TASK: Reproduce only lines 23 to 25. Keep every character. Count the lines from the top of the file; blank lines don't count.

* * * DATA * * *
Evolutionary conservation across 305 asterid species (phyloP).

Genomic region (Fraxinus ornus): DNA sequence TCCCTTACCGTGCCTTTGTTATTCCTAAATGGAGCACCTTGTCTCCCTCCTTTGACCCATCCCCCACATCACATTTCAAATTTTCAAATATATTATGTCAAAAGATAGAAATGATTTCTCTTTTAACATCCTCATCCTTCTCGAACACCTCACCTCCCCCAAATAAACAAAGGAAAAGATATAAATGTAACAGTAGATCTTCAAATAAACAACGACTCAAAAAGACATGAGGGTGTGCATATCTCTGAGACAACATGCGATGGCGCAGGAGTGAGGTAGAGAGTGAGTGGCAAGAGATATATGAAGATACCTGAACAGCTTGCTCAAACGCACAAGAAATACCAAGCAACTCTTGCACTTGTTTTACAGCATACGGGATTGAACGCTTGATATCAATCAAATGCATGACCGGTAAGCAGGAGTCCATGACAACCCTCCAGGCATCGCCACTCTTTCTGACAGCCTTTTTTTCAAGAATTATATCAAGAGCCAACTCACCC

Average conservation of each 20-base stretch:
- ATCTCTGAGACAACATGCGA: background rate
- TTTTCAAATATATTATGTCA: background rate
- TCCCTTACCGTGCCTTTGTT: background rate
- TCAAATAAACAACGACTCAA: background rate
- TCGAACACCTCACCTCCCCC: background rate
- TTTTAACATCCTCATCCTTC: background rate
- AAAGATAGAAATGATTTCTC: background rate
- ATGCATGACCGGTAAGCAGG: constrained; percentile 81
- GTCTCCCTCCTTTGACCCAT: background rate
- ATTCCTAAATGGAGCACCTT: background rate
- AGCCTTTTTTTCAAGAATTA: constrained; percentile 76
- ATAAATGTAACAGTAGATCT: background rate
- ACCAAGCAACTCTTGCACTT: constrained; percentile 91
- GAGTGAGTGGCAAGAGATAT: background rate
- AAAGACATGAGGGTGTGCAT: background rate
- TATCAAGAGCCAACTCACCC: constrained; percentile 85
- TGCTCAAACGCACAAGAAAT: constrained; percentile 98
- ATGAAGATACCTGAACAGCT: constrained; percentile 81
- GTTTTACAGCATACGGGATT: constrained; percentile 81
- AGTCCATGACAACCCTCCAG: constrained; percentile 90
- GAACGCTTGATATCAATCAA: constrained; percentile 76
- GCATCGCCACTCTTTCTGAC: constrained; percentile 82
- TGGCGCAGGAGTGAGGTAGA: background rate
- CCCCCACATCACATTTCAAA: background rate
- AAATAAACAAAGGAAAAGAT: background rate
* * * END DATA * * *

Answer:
- AGTCCATGACAACCCTCCAG: constrained; percentile 90
- GAACGCTTGATATCAATCAA: constrained; percentile 76
- GCATCGCCACTCTTTCTGAC: constrained; percentile 82